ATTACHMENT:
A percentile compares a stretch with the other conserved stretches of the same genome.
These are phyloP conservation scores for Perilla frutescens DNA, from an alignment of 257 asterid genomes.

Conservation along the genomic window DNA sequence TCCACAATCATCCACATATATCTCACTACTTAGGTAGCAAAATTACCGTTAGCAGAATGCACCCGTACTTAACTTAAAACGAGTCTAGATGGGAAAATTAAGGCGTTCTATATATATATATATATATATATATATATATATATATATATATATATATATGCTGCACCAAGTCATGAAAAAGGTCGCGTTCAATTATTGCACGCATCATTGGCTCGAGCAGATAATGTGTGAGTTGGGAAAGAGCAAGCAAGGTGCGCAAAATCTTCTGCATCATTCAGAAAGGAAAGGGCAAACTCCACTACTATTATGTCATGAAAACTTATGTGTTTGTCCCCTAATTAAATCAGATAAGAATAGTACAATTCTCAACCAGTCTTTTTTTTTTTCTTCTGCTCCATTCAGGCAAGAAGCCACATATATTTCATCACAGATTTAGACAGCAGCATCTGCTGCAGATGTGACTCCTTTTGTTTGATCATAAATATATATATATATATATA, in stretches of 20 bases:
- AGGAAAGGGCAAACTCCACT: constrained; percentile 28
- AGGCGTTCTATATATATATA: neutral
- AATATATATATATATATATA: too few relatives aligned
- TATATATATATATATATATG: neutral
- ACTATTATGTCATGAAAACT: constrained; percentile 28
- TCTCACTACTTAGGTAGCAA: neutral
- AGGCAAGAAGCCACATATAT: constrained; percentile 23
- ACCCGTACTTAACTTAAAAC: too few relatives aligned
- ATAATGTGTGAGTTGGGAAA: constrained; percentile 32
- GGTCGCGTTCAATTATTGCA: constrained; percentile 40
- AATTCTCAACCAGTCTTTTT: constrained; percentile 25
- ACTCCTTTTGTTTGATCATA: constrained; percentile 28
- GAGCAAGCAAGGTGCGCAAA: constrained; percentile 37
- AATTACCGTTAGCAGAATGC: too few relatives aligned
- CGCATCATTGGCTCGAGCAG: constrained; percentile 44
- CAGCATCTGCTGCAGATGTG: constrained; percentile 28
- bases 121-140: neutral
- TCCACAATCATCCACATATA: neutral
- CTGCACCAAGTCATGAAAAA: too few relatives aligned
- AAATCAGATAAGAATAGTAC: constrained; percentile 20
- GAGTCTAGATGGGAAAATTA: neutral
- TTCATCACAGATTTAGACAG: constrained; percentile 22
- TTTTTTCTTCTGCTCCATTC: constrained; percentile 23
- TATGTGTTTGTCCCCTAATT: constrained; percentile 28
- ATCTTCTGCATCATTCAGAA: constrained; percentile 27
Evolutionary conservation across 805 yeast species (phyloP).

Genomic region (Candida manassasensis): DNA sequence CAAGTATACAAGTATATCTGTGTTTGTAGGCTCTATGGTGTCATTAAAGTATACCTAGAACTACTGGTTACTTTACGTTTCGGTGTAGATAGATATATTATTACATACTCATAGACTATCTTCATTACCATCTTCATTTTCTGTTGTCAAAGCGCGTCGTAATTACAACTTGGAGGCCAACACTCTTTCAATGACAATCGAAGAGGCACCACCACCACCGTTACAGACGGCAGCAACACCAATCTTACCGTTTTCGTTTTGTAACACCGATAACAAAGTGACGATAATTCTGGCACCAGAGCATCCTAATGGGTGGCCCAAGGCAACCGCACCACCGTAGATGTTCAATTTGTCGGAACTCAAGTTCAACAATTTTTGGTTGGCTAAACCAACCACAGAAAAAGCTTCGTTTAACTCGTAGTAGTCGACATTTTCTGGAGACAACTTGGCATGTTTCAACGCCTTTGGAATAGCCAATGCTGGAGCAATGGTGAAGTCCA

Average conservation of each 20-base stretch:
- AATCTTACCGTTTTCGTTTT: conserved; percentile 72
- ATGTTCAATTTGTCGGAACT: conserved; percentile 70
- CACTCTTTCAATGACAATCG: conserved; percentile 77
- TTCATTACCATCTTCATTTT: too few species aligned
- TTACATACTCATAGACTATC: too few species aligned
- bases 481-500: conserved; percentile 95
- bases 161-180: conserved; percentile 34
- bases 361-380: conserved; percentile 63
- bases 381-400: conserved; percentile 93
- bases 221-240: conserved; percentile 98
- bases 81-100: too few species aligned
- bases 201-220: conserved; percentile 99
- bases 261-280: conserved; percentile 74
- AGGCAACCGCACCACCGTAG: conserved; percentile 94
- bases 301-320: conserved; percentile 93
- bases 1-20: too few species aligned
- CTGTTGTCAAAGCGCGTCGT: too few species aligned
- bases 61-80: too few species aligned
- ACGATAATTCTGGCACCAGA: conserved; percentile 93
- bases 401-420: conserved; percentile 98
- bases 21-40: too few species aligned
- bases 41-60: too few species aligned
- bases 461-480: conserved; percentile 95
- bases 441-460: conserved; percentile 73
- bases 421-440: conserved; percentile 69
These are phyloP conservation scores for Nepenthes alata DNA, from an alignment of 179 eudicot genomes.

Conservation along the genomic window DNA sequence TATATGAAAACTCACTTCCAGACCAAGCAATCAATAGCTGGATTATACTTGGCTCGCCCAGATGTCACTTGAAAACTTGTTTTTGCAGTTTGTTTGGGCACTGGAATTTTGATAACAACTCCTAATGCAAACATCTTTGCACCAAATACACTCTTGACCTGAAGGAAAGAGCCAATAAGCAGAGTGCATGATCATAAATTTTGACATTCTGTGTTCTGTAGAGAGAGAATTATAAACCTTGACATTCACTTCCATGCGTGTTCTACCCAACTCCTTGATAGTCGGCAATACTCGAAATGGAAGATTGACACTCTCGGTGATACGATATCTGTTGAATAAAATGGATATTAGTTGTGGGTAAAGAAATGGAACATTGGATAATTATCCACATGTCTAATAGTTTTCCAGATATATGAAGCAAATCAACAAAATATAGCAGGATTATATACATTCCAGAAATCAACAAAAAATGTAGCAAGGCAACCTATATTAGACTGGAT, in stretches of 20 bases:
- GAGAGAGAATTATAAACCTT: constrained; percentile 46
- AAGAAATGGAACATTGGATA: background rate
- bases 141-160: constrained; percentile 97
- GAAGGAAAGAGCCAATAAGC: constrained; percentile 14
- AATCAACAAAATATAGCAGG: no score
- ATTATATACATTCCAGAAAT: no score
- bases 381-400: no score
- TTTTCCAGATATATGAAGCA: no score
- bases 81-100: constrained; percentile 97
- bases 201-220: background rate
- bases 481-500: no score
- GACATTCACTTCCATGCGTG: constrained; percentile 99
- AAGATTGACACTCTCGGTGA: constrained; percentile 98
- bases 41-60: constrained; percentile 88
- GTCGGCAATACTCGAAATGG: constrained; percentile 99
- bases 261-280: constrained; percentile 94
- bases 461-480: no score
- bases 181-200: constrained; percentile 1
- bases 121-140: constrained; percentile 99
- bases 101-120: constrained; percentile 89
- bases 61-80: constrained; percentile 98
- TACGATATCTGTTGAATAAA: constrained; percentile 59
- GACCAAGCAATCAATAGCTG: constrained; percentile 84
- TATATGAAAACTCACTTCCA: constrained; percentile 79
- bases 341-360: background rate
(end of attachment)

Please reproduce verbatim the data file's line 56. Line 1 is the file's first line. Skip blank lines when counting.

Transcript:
- bases 421-440: conserved; percentile 69